Monday, December 27, 2010

Taking Care of What Santa Brought (Your Original Oil Painting)

Christmas Remains, Photo © Toni Ruppert
Santa did good.  Your new original oil painting arrived in time for Christmas.  It was created on quality, fine-art canvas.  Your painting should last for generations with it's original craftsmanship.  To assure this, reasonable care should be taken to protect it as you would any article of value.  Here are my 5 Top Care Recommendations:

1. Protect your oil painting.
Protect your painting from environmental damage like smoke and air pollution. You may have seen before and after images of oil paintings that have been cleaned.  Eliminate any smoking near your oil painting, and limit the use of candles and incense near it. You may prefer to hang it outside of direct sunlight and ultra-violet exposure.

2. Dusting is OK.
Dust your painting regularly. Do not spray anything (like Pledge) on the work. A soft brush, like a paintbrush, may be used to dust paintings. You can also dust with a soft, dry cloth. Additionally, you can keep artwork dust free by using a low power vacuum with a hose and brush attached.

3. Take care when transporting.
When transporting your painting, lay a flat piece of cardboard, mat board or similar firm material over the front and back surfaces.  For extra protection, wrap it in bubble wrap or styrofoam wrap.  Try not to keep it wrapped up for too long because might cause damaging moisture buildup.  Fedex Office carries a medium and large box especially made for shipping/ transporting art.

4. Beware of sharp objects.
Never lean the front or back of a stretched canvas on a pointed or sharp object, no matter how small. This will leave a dent that will mar your work. If you want to lean it against something, lean it on the wood of its stretcher bars so that nothing presses against the actual canvas.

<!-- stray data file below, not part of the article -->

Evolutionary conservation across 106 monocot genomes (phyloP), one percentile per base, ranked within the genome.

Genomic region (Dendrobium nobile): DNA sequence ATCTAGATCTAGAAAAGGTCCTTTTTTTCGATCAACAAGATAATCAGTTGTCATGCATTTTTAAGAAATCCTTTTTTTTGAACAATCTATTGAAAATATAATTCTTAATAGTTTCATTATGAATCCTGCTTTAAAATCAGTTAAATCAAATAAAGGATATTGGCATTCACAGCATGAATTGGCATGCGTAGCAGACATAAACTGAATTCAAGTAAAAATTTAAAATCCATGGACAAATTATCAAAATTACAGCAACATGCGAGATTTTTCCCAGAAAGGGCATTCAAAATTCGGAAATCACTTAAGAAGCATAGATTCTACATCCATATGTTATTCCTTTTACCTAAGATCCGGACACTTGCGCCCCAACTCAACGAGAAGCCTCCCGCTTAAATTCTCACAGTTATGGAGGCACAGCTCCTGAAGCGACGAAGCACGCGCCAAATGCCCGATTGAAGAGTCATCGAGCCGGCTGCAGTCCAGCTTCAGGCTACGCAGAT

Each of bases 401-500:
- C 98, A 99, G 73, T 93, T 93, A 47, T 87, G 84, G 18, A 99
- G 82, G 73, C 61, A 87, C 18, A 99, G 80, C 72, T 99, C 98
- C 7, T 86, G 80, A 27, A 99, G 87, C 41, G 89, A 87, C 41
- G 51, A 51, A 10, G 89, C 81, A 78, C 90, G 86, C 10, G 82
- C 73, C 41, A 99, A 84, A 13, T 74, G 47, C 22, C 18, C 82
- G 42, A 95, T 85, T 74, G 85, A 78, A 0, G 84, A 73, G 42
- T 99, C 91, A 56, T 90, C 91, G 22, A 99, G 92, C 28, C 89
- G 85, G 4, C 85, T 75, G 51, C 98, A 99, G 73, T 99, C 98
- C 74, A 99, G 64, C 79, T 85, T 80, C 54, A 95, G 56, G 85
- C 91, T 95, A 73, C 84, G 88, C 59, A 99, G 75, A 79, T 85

5. Properly frame your oil painting. 
Be sure your oil painting is properly framed.  Oil paintings must be framed without glass. The framing serves to accent and complete the painting and cover the edges of the canvas.  You might need a frame with a large rabbet depth to accommodate large canvas stretchers.  I recommend the online store-- for their excellent selection and customer service.

Framing Art, Photo © Toni Ruppert

These 5 recommendations are essential when caring for your new original oil painting.

Finally, if the work must change owners, the artist who created the work would probably appreciate being contacted.  She would love knowing of the painting’s whereabouts so she can update the work's provenance records.

Feel free to leave any further questions in the comments. 

The holidays are almost over here, yet with the proper care of your original oil painting--your purchase will last for generations to come. 


Melanie Jongsma said...

Hey, nice post Toni! You often blog about the creative process, which is nice, but it's also interesting to think about some of the logistical details of owning a work of art. Thanks for sharing these tips!

Vanessa said...

Nice post Toni. I find a lot of buyers/customers don't always know how best to take care of an original painting so they definitely appreciate the tips. Hope you had a wonderful holiday!

Toni Ruppert said...

Thank you so much for your comments.

@Melanie--I saw art being sold this season--and I hoped this would help. Happy Holidays to you and yours!

@Vanessa--so good to hear from you. It is my hope that these tips come in handy. My holiday was good. I hope yours was Hallmark perfect.

Susan Tantlinger said...

Helpful post, Toni. Good job!

Denise Bellon West said...

Hi Toni. Great information. I'll add 2 things.
1. I often take a damp cloth and wipe my oil paintings - sometimes the feather duster just can't get it all!
2. If someone buys a relatively new oil painting of mine, I tell them to contact me for final varnishing after the painting has dried for 6 months.
Here's to a FABULOUS New Year!

Toni Ruppert said...

Susan--thank you!

Denise--those are two good points! Thank you.